Pablo Neruda was a man who practiced what he preached. He embraced the odd in all facets of life, be it his prose or interior design. These homes prove it.
The Chilean poet Pablo Neruda was infatuated with being unusual. He would only use green pens to draft his poems, and he even gave himself his own name. His parents had chosen to call him Ricardo Eliezer Neftali Reyes y Basoalto, but Ricardo Reyes re-christened himself as Pablo Neruda as a teenager.
In his Nobel Prize acceptance speech, Neruda said, “I did not learn from books any recipe for writing a poem.” The same holds true for designing his homes. Full of strange collections of shells, beetles, colored glass, and mementos of life on the sea, Neruda’s three spectacular houses – Isla Negra, La Sebastiana, and La Chascona – are profoundly odd. They are as original as his silky verse.
The author of Twenty Love Poems and a Song of Despair, The Book of Questions, The Captain’s Verses, and dozens of other books spent his twenties as a diplomat. His posts included Burma, Sri Lanka, Singapore, and Spain. When he returned to Chile at the age of thirty-three, he wanted a home where he could write. He found it on the Pacific coast, south of Valparaiso in central Chile.
Neruda called his coastal chateau Isla Negra. It isn’t on an island, and the house is painted blue, but Neruda gave the place this name because of its black rocks and because, for him, it was an isle of isolated calm. He lived there, off and on, from 1937 until his death in 1973.
Set on a sandy knoll on the edge of the ocean, Isla Negra reflects Neruda’s devotion to the deep. The house itself is designed as ship, with narrow passageways and wood-plank floors.
Sails, tusks, ships-in-bottles, shells, and artifacts from the poet’s world travels brim from the shelves and nooks of each room. Neruda collected ship figureheads, and these carved wooden women, mermaids, and sirens appear throughout the sprawling home. When he entertained guests, he would call himself the “Captain” and sometimes even dressed in costume.
Neruda also kept a private bar at Isla Negra. Decorated with the same nautical knickknacks as the rest of the house, the bar has another distinguishing feature. When a friend died, Neruda would carve his name into the support beams above the bar. Visitors to the house today can see seventeen names scratched into the wood.
Valparaiso is a city of hills. They rise up from the Pacific coast like great tidal waves of land and offer spectacular vistas of the city’s busy ports. On the top of one of these hills stands La Sebastiana, Neruda’s fantastical getaway.
By the 1950s, Neruda was spending most of his time in the Chilean capital city of Santiago. Tired of the capital’s verve, Neruda decided to look for another home in a more tranquil setting. He wrote that he wanted a house that “seemed to float in the air, but was well established on the earth.” The five-story home atop of Valparaiso’s Florida hill was perfect. Neruda named his getaway La Sebastian, after the Spanish architect Sebastián Collado who built it in 1959.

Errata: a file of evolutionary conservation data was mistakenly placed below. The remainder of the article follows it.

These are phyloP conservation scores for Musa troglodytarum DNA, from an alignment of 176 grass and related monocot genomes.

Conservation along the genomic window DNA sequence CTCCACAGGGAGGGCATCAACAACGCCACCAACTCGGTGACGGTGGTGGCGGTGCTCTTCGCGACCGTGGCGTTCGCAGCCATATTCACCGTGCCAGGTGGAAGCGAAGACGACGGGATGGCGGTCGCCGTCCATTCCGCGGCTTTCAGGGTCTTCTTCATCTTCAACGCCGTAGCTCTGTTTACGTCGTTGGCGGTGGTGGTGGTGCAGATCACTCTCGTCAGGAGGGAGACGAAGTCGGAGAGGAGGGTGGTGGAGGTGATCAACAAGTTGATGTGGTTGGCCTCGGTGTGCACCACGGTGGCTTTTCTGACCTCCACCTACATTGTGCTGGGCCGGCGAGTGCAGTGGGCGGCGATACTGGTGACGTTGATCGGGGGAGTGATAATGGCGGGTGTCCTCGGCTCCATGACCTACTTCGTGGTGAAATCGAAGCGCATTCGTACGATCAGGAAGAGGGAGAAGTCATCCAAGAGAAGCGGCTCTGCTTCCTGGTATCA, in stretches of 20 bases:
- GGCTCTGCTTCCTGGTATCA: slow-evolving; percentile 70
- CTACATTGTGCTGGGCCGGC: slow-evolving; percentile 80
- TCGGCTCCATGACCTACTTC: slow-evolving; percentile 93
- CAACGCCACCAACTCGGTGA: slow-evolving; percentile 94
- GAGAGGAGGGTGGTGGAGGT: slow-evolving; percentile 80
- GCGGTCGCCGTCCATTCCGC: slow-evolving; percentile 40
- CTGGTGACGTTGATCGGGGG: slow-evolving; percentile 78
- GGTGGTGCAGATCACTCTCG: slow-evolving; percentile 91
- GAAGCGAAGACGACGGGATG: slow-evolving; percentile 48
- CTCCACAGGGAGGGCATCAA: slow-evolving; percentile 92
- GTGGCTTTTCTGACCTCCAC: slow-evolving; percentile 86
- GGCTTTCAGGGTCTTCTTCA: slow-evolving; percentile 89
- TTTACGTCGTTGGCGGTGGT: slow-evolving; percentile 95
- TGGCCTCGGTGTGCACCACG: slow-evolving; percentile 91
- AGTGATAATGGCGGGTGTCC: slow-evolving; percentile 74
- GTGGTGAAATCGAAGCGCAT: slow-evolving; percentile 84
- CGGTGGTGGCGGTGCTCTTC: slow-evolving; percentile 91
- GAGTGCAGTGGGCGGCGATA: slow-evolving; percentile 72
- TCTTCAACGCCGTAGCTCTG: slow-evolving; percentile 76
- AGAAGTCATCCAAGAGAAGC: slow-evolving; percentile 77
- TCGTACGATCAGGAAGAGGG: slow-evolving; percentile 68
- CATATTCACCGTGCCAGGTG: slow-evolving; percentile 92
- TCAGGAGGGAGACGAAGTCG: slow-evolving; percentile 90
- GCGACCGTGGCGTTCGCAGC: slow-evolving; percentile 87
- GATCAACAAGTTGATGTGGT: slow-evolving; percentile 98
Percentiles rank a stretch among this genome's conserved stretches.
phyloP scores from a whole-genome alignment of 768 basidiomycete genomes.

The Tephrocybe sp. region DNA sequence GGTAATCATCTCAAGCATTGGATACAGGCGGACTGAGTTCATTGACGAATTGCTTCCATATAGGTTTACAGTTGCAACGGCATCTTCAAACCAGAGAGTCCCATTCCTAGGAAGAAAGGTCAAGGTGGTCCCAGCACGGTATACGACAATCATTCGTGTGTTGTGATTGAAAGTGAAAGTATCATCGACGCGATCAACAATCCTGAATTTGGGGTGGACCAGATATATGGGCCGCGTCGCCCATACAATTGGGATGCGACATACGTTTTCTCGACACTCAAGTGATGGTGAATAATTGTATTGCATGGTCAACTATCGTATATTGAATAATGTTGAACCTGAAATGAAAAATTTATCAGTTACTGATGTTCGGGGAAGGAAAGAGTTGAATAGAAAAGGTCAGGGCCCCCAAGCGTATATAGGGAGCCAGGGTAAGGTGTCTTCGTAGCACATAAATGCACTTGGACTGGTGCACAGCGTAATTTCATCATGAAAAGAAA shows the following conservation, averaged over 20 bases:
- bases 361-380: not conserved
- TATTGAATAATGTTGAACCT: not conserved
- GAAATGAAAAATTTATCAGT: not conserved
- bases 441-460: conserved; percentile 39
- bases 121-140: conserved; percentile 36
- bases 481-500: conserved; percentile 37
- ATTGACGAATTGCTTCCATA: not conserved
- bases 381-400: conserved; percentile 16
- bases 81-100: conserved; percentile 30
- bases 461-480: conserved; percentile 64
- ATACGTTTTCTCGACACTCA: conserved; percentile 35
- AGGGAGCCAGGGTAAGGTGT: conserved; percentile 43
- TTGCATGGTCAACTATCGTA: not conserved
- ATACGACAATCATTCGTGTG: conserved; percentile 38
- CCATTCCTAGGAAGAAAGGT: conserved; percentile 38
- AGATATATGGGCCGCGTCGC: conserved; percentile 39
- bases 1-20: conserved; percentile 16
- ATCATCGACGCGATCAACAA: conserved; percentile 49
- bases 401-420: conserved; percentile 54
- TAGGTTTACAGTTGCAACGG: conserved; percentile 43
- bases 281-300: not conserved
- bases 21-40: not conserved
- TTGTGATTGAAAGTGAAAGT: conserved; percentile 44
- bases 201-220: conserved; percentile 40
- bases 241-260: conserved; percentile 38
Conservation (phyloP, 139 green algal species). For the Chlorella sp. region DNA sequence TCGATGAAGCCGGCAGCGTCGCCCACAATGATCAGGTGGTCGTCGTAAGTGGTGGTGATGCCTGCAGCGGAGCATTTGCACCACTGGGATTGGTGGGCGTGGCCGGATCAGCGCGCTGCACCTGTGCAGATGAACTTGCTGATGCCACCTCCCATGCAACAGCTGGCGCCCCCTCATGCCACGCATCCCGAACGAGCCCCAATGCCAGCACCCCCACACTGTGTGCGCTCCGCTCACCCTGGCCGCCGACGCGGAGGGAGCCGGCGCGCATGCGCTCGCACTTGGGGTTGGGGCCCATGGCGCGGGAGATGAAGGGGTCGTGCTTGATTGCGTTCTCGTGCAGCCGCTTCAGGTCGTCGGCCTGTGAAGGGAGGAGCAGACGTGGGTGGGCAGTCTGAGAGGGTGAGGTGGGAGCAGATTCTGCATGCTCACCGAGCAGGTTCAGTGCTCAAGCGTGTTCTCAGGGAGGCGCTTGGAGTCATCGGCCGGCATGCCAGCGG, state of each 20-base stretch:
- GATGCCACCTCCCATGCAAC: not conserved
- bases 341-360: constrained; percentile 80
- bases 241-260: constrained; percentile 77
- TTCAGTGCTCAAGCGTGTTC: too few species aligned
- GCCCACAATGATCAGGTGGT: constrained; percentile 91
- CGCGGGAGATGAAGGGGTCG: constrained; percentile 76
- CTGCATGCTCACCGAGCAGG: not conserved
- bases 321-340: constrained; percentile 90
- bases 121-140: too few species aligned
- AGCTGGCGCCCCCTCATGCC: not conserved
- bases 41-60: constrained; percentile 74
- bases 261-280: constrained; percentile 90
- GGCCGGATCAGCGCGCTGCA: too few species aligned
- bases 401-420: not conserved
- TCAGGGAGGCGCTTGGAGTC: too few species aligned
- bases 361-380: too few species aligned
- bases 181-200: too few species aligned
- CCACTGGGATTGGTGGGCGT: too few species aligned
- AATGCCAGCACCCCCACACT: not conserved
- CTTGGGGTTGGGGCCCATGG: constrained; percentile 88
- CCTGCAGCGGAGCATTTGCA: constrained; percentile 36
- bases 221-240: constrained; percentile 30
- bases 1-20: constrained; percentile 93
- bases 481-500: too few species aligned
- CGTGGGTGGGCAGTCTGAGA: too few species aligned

Like Isla Negra, La Sebastiana is crammed with trinkets, souvenirs, maps, and nods to the mariner’s life. There is a “captain’s bar,” which is painted a bright pink and which, apparently, only Neruda could stand behind. A portrait of the British admiral Lord Cochrane hangs on one wall. The man the French called le loup des mers, “the sea wolf,” helped the Chileans build their navy during the war of independence from Spain.
La Sebastiana is a skinny tower with unparalleled views of the Pacific Ocean. All of the floors have broad, tall windows facing the waters, and the breeze comes through carrying the scent of salt.
In the late 1940s or early 1950s, Neruda began cheating on his second wife with a physical therapist and popular singer named Matilda Urrutia. Matilda was known for her wild, curly red hair, and so when Neruda began designing a house for their illicit rendezvous, he named it La Chascona, “the one with tangled hair.”
Nestled in the quiet Bellavista neighborhood of Chile’s capital city of Santiago, La Chascona is a splash of blue on a dull dead-end street. Outside, a boomerang of enormous eyes hangs from the bows of a tree.
Inside, the rooms are cluttered with Neruda’s collections of ashtrays, Polish dolls, maps, old sailing compasses, and traditional masks. There is a picture of Walt Whitman on one table, but most eyes swing toward a painting by the Mexican muralist Diego Rivera–a portrait of Matilda herself.
The portrait shows Matilda with two faces like some sort of mythical monster-queen, the wildfire red of her hair resting against a cool green backdrop. On one side, the wiggles of her hair form a sketch of Neruda’s profile. It is a weird and fairly unsuccessful piece of art, but the portrait certainly demonstrates Neruda’s enthusiasm for the muse of the last stage of his career.
Matilda inspired several volumes of the Nobel laureate’s poetry, and eventually she became Neruda’s third wife, and the two are now buried together at Isla Negra. Out of all his weird homes, that “island” on the mainland’s shore was the one he loved the most.